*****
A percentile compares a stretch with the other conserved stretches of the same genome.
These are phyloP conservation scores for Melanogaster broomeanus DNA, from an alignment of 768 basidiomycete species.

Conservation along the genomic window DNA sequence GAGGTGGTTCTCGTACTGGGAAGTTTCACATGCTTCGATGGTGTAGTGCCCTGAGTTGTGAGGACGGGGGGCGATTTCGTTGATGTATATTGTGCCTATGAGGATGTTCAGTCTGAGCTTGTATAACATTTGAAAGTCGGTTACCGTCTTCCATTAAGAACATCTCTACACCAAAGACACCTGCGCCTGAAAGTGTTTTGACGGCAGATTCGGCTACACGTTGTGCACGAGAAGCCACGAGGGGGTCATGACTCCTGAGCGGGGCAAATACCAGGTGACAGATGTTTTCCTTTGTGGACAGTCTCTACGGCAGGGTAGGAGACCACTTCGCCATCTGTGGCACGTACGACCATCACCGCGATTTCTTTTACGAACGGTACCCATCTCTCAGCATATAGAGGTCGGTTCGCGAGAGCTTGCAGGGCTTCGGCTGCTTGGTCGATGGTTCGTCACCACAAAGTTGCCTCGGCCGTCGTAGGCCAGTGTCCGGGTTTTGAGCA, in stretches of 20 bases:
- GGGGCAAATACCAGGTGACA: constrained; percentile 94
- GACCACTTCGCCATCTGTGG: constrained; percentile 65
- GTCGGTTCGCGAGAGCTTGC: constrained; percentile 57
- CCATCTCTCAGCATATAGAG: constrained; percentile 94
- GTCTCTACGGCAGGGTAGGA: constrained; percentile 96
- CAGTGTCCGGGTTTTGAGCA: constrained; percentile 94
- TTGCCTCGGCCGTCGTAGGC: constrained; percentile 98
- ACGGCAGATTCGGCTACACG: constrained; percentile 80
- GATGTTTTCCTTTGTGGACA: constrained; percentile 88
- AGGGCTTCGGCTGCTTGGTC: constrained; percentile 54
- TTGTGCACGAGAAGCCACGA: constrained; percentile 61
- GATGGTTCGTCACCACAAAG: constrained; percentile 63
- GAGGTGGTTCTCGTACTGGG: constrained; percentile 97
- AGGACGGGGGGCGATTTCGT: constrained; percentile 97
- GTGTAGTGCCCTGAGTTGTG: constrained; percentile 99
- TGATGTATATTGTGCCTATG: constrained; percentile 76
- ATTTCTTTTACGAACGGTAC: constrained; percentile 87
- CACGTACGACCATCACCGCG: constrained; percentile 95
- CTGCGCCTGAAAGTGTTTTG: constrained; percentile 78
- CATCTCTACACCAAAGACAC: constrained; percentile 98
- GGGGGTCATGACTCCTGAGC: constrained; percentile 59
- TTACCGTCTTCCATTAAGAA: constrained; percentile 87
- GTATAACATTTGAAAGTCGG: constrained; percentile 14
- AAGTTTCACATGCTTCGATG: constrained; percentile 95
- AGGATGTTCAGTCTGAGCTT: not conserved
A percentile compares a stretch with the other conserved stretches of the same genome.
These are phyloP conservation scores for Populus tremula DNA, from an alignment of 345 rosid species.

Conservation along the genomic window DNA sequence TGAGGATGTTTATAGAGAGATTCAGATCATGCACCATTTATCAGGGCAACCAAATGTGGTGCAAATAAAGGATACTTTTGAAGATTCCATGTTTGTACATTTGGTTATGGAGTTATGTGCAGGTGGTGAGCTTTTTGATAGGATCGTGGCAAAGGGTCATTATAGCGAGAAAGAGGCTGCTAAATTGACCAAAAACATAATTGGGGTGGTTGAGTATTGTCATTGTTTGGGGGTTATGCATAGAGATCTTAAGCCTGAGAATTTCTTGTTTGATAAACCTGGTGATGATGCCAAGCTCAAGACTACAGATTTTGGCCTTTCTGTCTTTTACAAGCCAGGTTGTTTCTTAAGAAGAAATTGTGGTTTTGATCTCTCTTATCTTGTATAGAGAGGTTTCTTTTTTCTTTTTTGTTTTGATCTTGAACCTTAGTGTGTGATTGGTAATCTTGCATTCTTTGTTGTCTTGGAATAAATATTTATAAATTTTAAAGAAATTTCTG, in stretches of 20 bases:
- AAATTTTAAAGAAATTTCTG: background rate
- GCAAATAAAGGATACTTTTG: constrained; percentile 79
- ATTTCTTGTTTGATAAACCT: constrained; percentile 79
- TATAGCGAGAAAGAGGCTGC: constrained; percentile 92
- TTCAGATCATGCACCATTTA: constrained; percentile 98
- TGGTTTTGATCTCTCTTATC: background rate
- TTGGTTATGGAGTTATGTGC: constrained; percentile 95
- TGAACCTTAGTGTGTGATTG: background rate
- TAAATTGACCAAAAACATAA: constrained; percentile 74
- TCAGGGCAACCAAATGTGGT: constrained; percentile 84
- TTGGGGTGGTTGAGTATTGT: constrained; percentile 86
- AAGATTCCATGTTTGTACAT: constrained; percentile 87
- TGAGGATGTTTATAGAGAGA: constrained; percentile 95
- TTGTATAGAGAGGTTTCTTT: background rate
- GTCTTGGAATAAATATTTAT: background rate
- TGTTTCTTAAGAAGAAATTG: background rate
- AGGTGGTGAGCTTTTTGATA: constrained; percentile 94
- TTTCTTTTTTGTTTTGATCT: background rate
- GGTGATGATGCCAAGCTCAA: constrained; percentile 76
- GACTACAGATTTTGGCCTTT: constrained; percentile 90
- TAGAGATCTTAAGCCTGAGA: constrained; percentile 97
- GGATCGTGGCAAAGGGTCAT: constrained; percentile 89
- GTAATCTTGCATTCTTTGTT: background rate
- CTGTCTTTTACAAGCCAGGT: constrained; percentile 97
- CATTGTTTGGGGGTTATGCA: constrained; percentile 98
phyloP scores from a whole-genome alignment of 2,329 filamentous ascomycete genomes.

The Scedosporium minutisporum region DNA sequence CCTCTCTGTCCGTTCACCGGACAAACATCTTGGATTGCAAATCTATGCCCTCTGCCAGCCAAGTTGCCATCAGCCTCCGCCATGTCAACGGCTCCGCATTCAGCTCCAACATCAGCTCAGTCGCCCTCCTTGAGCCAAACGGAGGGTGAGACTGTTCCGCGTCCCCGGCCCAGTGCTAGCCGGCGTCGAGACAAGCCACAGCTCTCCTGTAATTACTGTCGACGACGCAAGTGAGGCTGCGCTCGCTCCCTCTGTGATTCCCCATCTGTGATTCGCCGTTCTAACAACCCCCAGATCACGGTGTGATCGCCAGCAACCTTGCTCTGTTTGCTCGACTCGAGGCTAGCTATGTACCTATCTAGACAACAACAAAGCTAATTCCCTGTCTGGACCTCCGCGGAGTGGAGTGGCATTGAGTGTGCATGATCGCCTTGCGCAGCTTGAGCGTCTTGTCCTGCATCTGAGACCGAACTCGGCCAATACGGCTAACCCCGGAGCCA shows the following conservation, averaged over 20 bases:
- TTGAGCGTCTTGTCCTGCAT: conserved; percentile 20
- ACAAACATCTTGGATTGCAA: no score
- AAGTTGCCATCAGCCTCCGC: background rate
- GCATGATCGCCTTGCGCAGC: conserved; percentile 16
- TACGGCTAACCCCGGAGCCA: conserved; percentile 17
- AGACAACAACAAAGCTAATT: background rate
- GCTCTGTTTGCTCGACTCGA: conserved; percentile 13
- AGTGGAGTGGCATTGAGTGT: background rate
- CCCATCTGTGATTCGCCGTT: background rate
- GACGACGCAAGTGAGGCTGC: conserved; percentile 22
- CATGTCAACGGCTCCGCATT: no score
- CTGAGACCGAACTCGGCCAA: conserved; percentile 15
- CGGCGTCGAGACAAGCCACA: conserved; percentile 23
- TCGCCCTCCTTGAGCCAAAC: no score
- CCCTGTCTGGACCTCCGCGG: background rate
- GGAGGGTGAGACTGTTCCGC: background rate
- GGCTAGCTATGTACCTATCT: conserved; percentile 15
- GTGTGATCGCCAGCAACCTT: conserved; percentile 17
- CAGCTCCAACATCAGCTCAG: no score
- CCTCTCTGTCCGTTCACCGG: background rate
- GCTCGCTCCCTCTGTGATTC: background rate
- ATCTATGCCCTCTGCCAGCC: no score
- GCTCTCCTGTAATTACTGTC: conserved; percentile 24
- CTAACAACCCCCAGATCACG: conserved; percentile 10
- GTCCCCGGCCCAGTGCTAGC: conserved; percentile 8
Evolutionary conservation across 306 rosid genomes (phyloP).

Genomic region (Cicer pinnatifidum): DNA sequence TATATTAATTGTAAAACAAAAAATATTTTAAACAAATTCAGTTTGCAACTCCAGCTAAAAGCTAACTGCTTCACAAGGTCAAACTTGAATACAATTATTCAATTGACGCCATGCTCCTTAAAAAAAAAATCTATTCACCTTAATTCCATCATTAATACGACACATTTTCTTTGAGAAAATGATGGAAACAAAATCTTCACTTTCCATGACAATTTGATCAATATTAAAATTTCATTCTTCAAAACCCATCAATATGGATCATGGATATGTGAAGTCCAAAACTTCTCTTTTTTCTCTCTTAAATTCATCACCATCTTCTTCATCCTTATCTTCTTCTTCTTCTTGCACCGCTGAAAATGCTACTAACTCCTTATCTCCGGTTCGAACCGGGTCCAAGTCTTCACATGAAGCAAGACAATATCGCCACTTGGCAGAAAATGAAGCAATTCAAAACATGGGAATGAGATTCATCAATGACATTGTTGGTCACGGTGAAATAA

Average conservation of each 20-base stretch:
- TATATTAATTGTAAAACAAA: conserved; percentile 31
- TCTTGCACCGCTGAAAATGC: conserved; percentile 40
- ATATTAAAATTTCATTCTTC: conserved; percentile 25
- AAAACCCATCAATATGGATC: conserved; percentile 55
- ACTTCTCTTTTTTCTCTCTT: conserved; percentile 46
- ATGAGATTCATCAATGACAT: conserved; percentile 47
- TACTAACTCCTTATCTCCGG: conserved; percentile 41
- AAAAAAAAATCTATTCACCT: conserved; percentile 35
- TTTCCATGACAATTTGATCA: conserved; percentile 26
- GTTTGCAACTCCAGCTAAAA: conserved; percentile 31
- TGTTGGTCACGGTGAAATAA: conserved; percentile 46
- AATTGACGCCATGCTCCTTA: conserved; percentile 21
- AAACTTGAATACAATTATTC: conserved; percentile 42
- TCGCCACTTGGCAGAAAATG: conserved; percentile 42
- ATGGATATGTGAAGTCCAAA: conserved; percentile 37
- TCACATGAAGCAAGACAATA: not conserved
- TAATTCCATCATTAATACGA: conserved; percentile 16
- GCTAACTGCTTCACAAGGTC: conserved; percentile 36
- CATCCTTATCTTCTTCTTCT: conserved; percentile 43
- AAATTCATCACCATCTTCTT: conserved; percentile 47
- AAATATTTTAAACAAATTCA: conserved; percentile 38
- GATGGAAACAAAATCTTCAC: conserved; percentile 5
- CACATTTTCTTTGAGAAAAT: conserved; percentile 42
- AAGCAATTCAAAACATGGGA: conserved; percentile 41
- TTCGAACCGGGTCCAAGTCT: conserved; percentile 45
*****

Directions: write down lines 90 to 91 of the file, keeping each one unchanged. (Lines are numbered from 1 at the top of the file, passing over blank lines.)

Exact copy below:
- AAAACCCATCAATATGGATC: conserved; percentile 55
- ACTTCTCTTTTTTCTCTCTT: conserved; percentile 46